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Making Top 8 with Riptide

The conclusion of the Road to Nationals season has seen an extremely wide range of heroes that have either topped or won their respective local tournaments. And while aggro-type heroes like Brute, Ninja, and Warrior have managed to take the majority of wins collectively, they still seem to struggle into more controlling options that also tend to present damage, like Dromai and Victor. But where Illusionist and Guardians have carved out their placement in the rock/paper/scissors format of the meta, there is always another rogue theory lurking in the depths waiting for your attention.

This RTN season, I took Riptide, Lurker of the Deep to my regional event at Advantage Games in Denver, Colorado. There, I piloted the deck to a modest Top 8 finish, with a loss in top cut to Azalea. Among the 52 players, we had Brodie Spurlock - recent and consistent winner of high level events - and Easton Douglas - famous for his Top 8 finish at Worlds - not to mention other strong local players. I secured Riptide's Top 8 spot early on with four back-to-back wins, and I’m not ashamed to say I strategically fell into my own trap in my last round before top cut to avoid being paired into Easton Douglas' Kano - a matchup I wholly accept as a loss for this list. 

With context and pretext out of the way, let’s discuss the master of traps and my build on the new king of fatigue.

Ranger, as a class, is plagued by a fundamental flaw. While their attacks are powerful and filled with on-hits, they can be blocked out and lose to any respectable deck that chooses to run a suite of defense reactions or a full stack of cards into it, as the stack of cards that make up a Ranger's deck are a resource and on-hits don’t matter if the Ranger can’t swing anymore. To combat this previously-established notion, I set out to build what I believe to be the fundamental answer to stopping fatigue for Rangers: what if we did it ourselves? Included in my list is a series of cards both assisting in fatiguing my opponent and countering fatigue itself: Give and Take, Codex of Frailty, Salvage Shot, Endless Arrow, and Battering Bolt.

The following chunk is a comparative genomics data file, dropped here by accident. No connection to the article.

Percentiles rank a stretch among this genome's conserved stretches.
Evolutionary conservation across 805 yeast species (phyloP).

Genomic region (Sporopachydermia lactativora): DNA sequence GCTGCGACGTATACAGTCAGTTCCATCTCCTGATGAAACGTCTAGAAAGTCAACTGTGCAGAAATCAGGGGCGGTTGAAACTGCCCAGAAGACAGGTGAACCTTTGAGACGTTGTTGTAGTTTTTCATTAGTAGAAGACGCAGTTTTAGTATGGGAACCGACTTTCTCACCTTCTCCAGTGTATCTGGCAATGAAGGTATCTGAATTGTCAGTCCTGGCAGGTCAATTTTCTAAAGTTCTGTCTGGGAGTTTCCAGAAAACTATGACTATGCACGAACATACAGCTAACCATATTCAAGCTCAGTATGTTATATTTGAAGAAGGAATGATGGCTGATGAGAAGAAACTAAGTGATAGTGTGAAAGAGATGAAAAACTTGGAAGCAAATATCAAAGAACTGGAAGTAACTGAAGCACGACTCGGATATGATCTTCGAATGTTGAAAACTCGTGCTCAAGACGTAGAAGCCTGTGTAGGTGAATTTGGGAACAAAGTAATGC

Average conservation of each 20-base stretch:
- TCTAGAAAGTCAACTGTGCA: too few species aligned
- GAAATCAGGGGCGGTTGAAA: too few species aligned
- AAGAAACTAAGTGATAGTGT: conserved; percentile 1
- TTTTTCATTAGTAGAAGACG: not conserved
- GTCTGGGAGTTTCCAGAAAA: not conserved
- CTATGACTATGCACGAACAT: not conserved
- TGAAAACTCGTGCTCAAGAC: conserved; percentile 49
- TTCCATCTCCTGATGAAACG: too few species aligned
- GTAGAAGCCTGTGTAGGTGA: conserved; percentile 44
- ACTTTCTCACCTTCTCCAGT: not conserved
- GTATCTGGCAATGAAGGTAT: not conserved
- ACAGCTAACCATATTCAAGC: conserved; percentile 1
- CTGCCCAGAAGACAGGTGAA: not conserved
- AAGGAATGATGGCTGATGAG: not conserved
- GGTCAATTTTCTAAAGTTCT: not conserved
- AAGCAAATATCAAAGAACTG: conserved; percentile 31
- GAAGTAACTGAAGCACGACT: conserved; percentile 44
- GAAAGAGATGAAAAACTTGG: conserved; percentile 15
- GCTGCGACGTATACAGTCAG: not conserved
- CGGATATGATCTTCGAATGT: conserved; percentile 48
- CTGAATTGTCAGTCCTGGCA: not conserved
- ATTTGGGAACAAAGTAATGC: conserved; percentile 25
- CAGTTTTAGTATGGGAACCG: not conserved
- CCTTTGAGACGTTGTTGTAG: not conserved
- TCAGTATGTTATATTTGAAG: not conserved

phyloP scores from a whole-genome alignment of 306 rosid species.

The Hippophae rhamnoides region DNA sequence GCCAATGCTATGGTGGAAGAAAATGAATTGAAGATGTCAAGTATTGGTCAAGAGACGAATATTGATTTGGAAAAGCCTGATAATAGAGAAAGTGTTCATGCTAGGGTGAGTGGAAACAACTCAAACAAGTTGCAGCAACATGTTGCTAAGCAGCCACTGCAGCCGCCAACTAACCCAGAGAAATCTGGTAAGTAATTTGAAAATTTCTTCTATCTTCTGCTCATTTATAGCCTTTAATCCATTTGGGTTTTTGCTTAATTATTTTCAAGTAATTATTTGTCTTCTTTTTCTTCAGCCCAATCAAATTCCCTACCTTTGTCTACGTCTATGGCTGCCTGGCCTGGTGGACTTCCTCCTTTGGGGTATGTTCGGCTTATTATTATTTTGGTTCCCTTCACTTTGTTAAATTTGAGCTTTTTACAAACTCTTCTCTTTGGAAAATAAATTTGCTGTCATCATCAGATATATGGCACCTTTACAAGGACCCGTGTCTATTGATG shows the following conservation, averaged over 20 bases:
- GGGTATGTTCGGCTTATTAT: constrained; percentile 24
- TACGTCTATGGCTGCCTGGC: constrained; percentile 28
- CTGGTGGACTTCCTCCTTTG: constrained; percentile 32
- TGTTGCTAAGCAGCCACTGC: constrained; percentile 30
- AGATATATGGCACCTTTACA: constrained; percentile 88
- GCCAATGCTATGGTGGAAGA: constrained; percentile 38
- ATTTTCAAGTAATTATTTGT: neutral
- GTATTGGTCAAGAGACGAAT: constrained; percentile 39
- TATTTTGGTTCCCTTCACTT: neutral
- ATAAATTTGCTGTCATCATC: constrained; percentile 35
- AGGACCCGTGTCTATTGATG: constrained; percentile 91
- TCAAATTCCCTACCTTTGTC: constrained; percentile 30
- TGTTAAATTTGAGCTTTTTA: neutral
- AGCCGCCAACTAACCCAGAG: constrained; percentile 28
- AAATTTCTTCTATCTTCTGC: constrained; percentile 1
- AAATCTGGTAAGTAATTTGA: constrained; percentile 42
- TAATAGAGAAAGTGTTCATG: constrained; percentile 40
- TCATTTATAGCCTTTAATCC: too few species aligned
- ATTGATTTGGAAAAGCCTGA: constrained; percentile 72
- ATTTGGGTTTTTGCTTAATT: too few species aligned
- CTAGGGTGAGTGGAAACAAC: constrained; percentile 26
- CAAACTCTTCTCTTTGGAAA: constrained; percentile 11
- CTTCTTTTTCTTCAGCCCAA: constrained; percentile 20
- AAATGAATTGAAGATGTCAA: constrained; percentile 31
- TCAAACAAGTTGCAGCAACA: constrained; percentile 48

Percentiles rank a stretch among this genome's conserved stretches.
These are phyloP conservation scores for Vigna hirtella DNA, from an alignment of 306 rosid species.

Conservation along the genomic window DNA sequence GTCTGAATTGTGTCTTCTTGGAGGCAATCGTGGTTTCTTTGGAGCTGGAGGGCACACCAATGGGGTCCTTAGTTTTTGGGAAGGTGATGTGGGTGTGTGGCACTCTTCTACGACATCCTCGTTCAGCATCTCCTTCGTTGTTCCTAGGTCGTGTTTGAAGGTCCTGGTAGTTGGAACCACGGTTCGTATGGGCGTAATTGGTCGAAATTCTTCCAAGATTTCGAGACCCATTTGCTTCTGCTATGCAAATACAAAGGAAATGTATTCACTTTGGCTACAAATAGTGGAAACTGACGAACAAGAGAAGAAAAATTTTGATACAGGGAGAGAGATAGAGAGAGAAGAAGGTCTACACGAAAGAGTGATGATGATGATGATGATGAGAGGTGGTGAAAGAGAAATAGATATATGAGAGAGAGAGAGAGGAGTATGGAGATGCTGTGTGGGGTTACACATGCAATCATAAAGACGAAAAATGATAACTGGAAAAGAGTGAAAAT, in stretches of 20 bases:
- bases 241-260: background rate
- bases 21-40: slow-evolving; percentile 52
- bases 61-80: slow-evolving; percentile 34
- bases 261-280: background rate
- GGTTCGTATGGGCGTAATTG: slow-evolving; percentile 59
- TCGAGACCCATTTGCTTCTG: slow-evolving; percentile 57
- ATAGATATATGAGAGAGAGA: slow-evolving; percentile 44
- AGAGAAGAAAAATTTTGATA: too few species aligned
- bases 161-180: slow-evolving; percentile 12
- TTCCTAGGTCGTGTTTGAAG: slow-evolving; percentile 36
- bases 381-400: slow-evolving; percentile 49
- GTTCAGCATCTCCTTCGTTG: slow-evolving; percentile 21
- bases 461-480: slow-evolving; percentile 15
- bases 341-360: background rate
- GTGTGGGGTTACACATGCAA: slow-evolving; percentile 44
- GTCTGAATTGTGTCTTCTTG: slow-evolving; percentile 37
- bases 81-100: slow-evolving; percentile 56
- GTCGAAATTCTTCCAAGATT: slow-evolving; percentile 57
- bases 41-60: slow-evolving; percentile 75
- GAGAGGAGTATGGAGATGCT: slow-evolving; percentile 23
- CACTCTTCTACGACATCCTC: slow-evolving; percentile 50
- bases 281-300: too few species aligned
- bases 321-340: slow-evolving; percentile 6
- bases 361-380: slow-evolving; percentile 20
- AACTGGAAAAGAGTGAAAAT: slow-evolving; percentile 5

Card image of Endless Arrow (Red)
Card image of Salvage Shot (Red)
Card image of Battering Bolt (Red)

Editor's Note: The concept of Fatigue Riptide was posited by Talon Stradley in an earlier piece here at the Rathe Times - and yet the decklists proposed by Rogue and Talon take the concept in very different directions. It's fascinating to see how much variation exists within a single archetype, and lends credence to the notion that Riptide may just be built for this sort of approach.

It started as a pressure test. A simple question: What would happen if I ran 9 Salvage Shots and built a deck to support it?

Card image of Quiver of Abyssal Depths
Card image of Remembrance (Yellow)

To successfuly combat any player who attempts to run the classic counter-fatigue package of a full stack of cards or three Remembrances, I choose to run three myself, along with the Quiver of Abyssal Depths, which acts as a pseudo-Remembrance. My preferred targets for such recycling effects are my greatest weapons that grant me the win condition in long extended games.

Card image of Give and Take (Red)

Give and Take can produce an infinite attack loop of placing another copy of Give and Take back on top of the deck. This often leads to one of two outcomes: a full fatigue by my opponent, or them leaking 3 damage on each subsequently-recycled swing. 

Codex of Frailty provides me the occasional line to force a discard from my opponent and lead to continued arsenal disruption through multiple uses of Command and Conquer; in the worst cases, it still acts as its own Remembrance.

Card image of Codex of Frailty (Yellow)

Finally, arrows like Salvage Shot, Endless Arrow, and Battering Bolt ensure that Riptide always comes out on top, as they demand 2-card blocks to prevent their fatigue-friendly strategies - an either-way-you-win outcome, when your goal is to run them out of cards.